"Diastolic dysfunction occurred in 38.9 percent, compared to 28.8 percent in the non-rheumatoid arthritis group," Liang said. "We also found that patients in the rheumatoid arthritis group had higher average pulmonary arterial pressure, which is high blood pressure in the lungs and the right side of the heart. This is consistent with the impaired filling of the heart seen in diastolic dysfunction."

Wider use of echocardiography in patients with rheumatoid arthritis may reveal heart abnormalities before they are detected clinically, Liang said. An echocardiogram is a test that uses sound waves to create a moving picture of the heart, according to the U.S. National Institutes of Health.

Dr. John Hardin, chief science officer at the Arthritis Foundation, said these new studies highlight the toll that rheumatoid arthritis can take on the cardiovascular system.

"These studies are consistent with the idea that systemic inflammation promotes cardiovascular disease," Hardin said. "Rheumatoid arthritis creates a general state of inflammation within the body."

Hardin also noted that some arthritis drugs can increase the risk of heart problems in rheumatoid arthritis patients who already have damaged hearts. "For example, Enbrel (etanercept) can, in fact, in some people, potentiate heart failure, which can be a complication of myocardial infarction," he said.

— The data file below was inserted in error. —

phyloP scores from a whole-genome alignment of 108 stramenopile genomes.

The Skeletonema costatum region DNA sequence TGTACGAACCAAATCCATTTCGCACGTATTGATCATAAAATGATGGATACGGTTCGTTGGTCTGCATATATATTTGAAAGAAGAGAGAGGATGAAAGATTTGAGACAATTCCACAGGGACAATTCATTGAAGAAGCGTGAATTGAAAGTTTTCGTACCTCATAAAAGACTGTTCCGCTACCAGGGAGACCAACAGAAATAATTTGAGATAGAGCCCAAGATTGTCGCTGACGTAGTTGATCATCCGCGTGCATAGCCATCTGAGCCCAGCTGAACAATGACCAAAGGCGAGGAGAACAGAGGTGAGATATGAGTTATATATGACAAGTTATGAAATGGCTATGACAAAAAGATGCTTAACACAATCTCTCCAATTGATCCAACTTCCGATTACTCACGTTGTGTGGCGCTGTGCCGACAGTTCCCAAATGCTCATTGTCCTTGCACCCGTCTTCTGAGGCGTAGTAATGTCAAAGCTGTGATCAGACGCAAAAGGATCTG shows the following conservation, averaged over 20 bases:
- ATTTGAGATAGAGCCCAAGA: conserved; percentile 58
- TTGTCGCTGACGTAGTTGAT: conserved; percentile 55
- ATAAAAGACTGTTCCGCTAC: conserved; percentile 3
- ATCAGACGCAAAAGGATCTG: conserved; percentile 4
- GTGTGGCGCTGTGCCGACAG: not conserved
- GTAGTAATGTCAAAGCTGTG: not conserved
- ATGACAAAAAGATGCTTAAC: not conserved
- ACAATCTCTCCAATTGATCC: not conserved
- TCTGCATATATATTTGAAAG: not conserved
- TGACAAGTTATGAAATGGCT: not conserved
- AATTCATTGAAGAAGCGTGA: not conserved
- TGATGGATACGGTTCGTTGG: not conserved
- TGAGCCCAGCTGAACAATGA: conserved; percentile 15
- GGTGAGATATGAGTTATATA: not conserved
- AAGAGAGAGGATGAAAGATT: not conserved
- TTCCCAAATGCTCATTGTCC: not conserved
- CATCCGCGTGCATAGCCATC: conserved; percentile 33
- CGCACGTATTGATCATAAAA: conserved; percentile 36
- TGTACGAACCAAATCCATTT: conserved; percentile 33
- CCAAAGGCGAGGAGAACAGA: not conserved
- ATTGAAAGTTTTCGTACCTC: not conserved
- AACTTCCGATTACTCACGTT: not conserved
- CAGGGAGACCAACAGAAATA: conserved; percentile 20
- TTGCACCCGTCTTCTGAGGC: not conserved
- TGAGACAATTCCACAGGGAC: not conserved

To prevent a heart attack, patients with rheumatoid arthritis need to pay particular attention to cholesterol, blood pressure and maintaining a healthy lifestyle, Hardin said. "If you have rheumatoid arthritis, the things you do to protect yourself against cardiovascular disease become doubly important," he said.

Rheumatoid arthritis is a chronic disease that results in pain, stiffness, swelling, and limitation in the motion and function of multiple joints. The disease also can cause inflammation in other organs. An estimated 1.3 million Americans suffer from rheumatoid arthritis, according to the Arthritis Foundation.

More information

To learn more about rheumatoid arthritis, visit the U.S. National Library of Medicine.



SOURCES: Hilal Maradit Kremers, M.D., associate professor of epidemiology, Mayo Clinic, Rochester, Minn.; Kimberly Liang, M.D., assistant professor, University of Pittsburgh; John Hardin, M.D., chief science officer, Arthritis Foundation, Atlanta; Oct. 25, 2008, presentations, American College of Rheumatology annual scientific meeting, San Francisco

Last Updated: Oct. 27, 2008